Raising children can be a difficult task for even the most well-prepared parent. The level of care, attention, sacrifice and focus it takes to raise a child through their teens and into their adult years cannot be understated. There will be ups and downs, even for the best of us, as both parents and children alike learn to cope with social changes, boundaries and the normal arguments and challenges that comprise a family. There are also moments of joy and happiness as they grow and learn new things, and parents want to see their children succeed as much as humanly possible.
But what about when your child ends up developing a mental health issue? This can complicate matters, especially in a child’s formative years. It can also be all too easy to dismiss the emotional outbursts, the withdrawal or many other noticeable issues as them just “growing up”. If a parent is not careful, they may miss the signs that their child is actually dealing with mental health problems, and is not just “acting out” or experiencing other common social assumptions that often apply to children and teenagers.
Being able to speak with your child in-depth, or at least being able to gently ask probing questions about how they feel, what they are experiencing or when they first started feeling the way they do can help make a big difference. For example, it may be normal for a child to experience depression or unhappiness for a day or two at times, as this is a normal emotion that humans experience; but if they are depressed for over two weeks, they may have clinical depression. Paying attention to these types of signs and symptoms could potentially even save the life of your child at some point.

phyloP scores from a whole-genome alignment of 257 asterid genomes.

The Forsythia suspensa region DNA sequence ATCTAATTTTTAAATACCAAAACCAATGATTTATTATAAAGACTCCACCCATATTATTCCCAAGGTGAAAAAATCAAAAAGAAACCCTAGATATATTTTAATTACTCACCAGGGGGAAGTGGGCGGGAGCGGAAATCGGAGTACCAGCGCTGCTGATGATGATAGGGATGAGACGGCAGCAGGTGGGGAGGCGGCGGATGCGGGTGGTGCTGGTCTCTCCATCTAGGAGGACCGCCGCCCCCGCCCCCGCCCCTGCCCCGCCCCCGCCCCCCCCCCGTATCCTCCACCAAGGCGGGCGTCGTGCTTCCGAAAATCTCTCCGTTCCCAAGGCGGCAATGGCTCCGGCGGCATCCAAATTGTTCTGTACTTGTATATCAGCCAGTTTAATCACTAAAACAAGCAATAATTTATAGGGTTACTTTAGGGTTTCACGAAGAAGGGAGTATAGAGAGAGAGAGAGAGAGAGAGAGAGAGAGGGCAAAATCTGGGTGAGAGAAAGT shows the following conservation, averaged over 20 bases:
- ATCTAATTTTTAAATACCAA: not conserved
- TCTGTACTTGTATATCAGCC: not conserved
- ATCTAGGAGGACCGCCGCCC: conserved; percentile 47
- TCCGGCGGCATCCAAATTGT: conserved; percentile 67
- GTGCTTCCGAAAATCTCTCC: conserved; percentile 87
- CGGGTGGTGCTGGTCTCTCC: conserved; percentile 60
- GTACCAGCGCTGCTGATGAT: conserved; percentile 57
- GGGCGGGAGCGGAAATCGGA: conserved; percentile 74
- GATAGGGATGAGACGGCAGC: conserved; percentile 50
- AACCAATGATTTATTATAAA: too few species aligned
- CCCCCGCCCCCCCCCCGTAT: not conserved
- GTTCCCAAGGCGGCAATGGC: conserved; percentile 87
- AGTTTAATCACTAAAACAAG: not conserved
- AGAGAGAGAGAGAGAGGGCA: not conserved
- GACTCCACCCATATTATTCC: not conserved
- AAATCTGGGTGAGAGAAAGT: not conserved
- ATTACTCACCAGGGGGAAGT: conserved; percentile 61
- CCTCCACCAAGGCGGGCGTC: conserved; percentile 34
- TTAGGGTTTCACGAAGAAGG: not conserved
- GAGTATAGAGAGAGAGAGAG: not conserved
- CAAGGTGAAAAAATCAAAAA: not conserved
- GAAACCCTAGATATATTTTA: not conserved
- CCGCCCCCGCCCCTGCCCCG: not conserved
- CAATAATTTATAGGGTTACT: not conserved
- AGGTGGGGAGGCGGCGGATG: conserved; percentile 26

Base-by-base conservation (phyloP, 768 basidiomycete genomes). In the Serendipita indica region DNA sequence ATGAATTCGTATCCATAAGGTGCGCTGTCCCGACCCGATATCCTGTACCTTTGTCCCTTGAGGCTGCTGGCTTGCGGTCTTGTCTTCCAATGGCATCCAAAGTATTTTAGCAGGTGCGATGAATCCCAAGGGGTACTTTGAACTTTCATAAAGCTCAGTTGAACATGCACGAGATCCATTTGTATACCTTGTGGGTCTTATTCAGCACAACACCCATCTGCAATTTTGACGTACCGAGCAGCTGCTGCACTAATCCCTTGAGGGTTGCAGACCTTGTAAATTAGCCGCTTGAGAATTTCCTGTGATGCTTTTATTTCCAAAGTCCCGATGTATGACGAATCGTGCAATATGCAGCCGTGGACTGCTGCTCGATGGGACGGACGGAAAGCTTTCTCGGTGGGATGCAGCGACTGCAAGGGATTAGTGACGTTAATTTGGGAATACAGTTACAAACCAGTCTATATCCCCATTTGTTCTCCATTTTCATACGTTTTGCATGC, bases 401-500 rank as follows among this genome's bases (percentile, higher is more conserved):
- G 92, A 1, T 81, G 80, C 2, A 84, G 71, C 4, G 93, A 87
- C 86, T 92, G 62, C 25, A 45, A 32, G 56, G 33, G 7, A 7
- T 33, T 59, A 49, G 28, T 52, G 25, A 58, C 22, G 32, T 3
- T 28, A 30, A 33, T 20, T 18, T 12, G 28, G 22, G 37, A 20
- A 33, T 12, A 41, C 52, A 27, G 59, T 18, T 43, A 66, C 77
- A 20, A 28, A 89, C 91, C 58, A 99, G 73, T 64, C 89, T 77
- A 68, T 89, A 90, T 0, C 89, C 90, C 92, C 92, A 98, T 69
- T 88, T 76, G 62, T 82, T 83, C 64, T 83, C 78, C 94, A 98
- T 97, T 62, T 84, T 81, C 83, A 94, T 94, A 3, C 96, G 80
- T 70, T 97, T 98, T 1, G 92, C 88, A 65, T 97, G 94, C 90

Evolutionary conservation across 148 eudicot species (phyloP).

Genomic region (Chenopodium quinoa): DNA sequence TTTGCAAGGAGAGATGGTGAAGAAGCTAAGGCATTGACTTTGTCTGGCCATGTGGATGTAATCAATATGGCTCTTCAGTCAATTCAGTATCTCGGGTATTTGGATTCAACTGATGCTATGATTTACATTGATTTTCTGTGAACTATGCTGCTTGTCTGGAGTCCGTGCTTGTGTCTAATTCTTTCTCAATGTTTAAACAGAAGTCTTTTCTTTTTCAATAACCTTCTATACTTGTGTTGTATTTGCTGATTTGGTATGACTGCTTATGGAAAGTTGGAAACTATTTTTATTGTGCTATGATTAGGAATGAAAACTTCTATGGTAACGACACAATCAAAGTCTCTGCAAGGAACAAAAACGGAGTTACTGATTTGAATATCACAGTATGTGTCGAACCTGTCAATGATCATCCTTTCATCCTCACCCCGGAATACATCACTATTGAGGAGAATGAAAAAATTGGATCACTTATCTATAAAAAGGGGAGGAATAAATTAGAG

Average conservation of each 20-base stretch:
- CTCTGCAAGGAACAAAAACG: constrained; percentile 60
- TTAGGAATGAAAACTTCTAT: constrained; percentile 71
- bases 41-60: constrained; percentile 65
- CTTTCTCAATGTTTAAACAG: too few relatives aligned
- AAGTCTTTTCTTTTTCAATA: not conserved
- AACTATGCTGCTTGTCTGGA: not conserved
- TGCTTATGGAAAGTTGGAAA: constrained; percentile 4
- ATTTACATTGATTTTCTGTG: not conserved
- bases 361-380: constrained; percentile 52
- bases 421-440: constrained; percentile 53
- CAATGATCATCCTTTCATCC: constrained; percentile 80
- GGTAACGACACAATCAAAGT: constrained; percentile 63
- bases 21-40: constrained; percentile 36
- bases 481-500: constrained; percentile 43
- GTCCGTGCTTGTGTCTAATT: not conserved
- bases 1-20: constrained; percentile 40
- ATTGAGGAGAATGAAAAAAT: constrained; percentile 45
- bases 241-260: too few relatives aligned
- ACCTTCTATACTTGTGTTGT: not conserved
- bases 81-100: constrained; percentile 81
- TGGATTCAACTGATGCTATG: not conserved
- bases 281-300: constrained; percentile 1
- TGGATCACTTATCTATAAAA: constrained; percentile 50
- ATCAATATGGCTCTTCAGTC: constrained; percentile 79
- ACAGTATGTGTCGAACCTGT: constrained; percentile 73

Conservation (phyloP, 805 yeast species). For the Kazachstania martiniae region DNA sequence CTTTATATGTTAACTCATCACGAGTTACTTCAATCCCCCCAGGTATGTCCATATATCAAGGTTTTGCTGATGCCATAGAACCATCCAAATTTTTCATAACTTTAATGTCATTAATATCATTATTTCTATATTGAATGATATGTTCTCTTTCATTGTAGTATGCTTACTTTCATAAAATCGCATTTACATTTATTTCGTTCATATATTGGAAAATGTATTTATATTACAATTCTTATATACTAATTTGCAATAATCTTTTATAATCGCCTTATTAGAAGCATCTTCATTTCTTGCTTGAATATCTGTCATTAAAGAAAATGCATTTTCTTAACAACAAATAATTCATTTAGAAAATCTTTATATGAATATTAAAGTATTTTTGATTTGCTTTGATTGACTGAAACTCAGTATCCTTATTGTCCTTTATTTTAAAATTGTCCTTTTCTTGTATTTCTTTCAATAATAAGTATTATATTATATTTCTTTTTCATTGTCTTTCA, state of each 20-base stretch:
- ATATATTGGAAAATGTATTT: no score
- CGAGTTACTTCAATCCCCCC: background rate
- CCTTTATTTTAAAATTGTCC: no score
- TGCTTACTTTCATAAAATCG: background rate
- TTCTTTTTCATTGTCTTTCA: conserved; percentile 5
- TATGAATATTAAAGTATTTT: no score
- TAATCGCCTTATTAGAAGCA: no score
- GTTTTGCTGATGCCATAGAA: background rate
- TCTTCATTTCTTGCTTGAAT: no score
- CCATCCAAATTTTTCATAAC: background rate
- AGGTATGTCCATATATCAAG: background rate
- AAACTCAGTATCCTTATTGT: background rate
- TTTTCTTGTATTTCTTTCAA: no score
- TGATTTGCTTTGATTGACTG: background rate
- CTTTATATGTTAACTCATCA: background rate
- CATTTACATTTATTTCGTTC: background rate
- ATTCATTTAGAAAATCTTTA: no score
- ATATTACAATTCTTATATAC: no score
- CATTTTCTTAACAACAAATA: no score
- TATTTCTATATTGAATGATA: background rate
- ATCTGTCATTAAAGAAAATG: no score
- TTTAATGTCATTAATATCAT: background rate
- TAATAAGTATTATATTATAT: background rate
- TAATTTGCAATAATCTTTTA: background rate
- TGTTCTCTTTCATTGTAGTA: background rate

So when you finally turn to a mental health professional in order to get your child the help that they need, do you actually feel comfortable that they can interact with them on an interpersonal level and deliver the care that is necessary? It is not unnatural to have doubts in regards to trust when it comes to any individual who is charged with caring for the well-being of your child, be it a mental health condition or a physical one; so what can you do in order to be proactive and know whether they would be the right fit?
Here are a few points to consider as a parent:
How Do They Interact with your Child?
When you first meet with the doctor or mental health provider, observe the interaction between you, them and your child. Do they seem to provide an atmosphere that is beneficial towards making your child feel comfortable? Does the communication feel right? What sort of questions do they ask that helps draw them out? Taking note of how they speak to and address them can help you build a rapport and feelings of trust.
What Methods do they Employ?
Every parent wants the best for their children, and that applies to mental health treatments as well. Many parents will also do their own research before reaching out to a mental health professional, and you can use that opportunity to see whether they fall in line with the most recent and most appropriate methods for dealing with a child with mental health or behavioral health issues. You may not know all aspects or methods of treatment, but asking pointed questions and discussing avenues of treatment can be a big factor as to whether trust is there.
Develop the Relationship
A quality mental health facility will employ a team approach, not just a one-on-one diagnosis with doctor and child. Family plays a huge role in many aspects of mental health treatment, and developing this with a mental health professional, your child and you can make a huge difference.
In short, it is important to find a mental health expert or facility that will be able to meet the needs of the challenges that your child is going through. Reaching out for a free assessment can be a great starting point as well, and Montevista offers them 24/7, 365 days a year. Contact Montevista today at 702-251-1371.